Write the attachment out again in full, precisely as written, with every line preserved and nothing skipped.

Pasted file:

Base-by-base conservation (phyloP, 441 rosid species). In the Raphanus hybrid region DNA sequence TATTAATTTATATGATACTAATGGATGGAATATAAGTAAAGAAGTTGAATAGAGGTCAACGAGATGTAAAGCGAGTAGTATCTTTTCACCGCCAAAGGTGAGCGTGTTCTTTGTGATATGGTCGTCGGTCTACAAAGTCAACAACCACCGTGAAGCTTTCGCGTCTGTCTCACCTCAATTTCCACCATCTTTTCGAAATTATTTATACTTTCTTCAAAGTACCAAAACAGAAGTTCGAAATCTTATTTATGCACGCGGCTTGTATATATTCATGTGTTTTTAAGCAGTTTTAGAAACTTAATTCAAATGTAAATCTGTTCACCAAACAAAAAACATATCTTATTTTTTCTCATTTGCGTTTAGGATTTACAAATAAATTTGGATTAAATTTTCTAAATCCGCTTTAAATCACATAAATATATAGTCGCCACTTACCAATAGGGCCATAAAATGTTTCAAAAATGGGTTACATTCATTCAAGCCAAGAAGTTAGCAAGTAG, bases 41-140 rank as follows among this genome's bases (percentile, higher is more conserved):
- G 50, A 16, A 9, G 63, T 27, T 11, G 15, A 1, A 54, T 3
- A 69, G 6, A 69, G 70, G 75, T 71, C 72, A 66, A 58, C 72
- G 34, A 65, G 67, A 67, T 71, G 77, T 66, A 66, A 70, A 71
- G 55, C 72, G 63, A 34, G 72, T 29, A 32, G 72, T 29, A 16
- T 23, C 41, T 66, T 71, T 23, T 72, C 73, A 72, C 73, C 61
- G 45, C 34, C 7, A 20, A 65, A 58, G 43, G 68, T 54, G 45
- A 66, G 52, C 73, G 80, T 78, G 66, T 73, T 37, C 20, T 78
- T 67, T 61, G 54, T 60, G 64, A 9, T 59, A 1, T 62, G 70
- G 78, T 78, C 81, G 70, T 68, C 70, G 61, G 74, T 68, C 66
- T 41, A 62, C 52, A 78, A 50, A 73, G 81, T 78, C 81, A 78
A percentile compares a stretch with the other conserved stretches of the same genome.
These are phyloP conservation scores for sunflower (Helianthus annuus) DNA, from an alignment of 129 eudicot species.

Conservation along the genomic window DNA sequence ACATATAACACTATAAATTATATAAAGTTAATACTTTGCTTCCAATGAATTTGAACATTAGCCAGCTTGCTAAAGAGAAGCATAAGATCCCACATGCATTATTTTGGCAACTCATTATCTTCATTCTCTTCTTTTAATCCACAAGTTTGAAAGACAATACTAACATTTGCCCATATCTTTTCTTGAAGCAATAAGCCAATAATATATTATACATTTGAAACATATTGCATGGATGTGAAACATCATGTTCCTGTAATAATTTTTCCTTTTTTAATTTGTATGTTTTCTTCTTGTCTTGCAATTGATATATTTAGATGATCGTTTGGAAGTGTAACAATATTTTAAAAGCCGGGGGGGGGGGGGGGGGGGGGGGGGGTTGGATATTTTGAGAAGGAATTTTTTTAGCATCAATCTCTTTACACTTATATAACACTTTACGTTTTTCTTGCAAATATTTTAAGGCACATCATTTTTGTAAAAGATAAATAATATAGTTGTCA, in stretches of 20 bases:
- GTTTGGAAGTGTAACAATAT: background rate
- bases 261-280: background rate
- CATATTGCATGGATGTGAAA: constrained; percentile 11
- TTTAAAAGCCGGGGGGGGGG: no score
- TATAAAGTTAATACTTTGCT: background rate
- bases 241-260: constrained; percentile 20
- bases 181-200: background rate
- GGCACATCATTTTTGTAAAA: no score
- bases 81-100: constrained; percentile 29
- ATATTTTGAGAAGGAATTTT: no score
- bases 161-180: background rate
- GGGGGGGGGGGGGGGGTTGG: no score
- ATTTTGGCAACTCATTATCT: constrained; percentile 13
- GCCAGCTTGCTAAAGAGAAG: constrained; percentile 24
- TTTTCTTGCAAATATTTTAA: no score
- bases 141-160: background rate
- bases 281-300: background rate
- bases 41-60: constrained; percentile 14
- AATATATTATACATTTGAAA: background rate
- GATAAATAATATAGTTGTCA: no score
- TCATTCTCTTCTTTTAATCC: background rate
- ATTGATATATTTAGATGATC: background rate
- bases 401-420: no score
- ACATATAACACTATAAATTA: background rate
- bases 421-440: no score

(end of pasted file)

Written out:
Base-by-base conservation (phyloP, 441 rosid species). In the Raphanus hybrid region DNA sequence TATTAATTTATATGATACTAATGGATGGAATATAAGTAAAGAAGTTGAATAGAGGTCAACGAGATGTAAAGCGAGTAGTATCTTTTCACCGCCAAAGGTGAGCGTGTTCTTTGTGATATGGTCGTCGGTCTACAAAGTCAACAACCACCGTGAAGCTTTCGCGTCTGTCTCACCTCAATTTCCACCATCTTTTCGAAATTATTTATACTTTCTTCAAAGTACCAAAACAGAAGTTCGAAATCTTATTTATGCACGCGGCTTGTATATATTCATGTGTTTTTAAGCAGTTTTAGAAACTTAATTCAAATGTAAATCTGTTCACCAAACAAAAAACATATCTTATTTTTTCTCATTTGCGTTTAGGATTTACAAATAAATTTGGATTAAATTTTCTAAATCCGCTTTAAATCACATAAATATATAGTCGCCACTTACCAATAGGGCCATAAAATGTTTCAAAAATGGGTTACATTCATTCAAGCCAAGAAGTTAGCAAGTAG, bases 41-140 rank as follows among this genome's bases (percentile, higher is more conserved):
- G 50, A 16, A 9, G 63, T 27, T 11, G 15, A 1, A 54, T 3
- A 69, G 6, A 69, G 70, G 75, T 71, C 72, A 66, A 58, C 72
- G 34, A 65, G 67, A 67, T 71, G 77, T 66, A 66, A 70, A 71
- G 55, C 72, G 63, A 34, G 72, T 29, A 32, G 72, T 29, A 16
- T 23, C 41, T 66, T 71, T 23, T 72, C 73, A 72, C 73, C 61
- G 45, C 34, C 7, A 20, A 65, A 58, G 43, G 68, T 54, G 45
- A 66, G 52, C 73, G 80, T 78, G 66, T 73, T 37, C 20, T 78
- T 67, T 61, G 54, T 60, G 64, A 9, T 59, A 1, T 62, G 70
- G 78, T 78, C 81, G 70, T 68, C 70, G 61, G 74, T 68, C 66
- T 41, A 62, C 52, A 78, A 50, A 73, G 81, T 78, C 81, A 78
A percentile compares a stretch with the other conserved stretches of the same genome.
These are phyloP conservation scores for sunflower (Helianthus annuus) DNA, from an alignment of 129 eudicot species.

Conservation along the genomic window DNA sequence ACATATAACACTATAAATTATATAAAGTTAATACTTTGCTTCCAATGAATTTGAACATTAGCCAGCTTGCTAAAGAGAAGCATAAGATCCCACATGCATTATTTTGGCAACTCATTATCTTCATTCTCTTCTTTTAATCCACAAGTTTGAAAGACAATACTAACATTTGCCCATATCTTTTCTTGAAGCAATAAGCCAATAATATATTATACATTTGAAACATATTGCATGGATGTGAAACATCATGTTCCTGTAATAATTTTTCCTTTTTTAATTTGTATGTTTTCTTCTTGTCTTGCAATTGATATATTTAGATGATCGTTTGGAAGTGTAACAATATTTTAAAAGCCGGGGGGGGGGGGGGGGGGGGGGGGGGTTGGATATTTTGAGAAGGAATTTTTTTAGCATCAATCTCTTTACACTTATATAACACTTTACGTTTTTCTTGCAAATATTTTAAGGCACATCATTTTTGTAAAAGATAAATAATATAGTTGTCA, in stretches of 20 bases:
- GTTTGGAAGTGTAACAATAT: background rate
- bases 261-280: background rate
- CATATTGCATGGATGTGAAA: constrained; percentile 11
- TTTAAAAGCCGGGGGGGGGG: no score
- TATAAAGTTAATACTTTGCT: background rate
- bases 241-260: constrained; percentile 20
- bases 181-200: background rate
- GGCACATCATTTTTGTAAAA: no score
- bases 81-100: constrained; percentile 29
- ATATTTTGAGAAGGAATTTT: no score
- bases 161-180: background rate
- GGGGGGGGGGGGGGGGTTGG: no score
- ATTTTGGCAACTCATTATCT: constrained; percentile 13
- GCCAGCTTGCTAAAGAGAAG: constrained; percentile 24
- TTTTCTTGCAAATATTTTAA: no score
- bases 141-160: background rate
- bases 281-300: background rate
- bases 41-60: constrained; percentile 14
- AATATATTATACATTTGAAA: background rate
- GATAAATAATATAGTTGTCA: no score
- TCATTCTCTTCTTTTAATCC: background rate
- ATTGATATATTTAGATGATC: background rate
- bases 401-420: no score
- ACATATAACACTATAAATTA: background rate
- bases 421-440: no score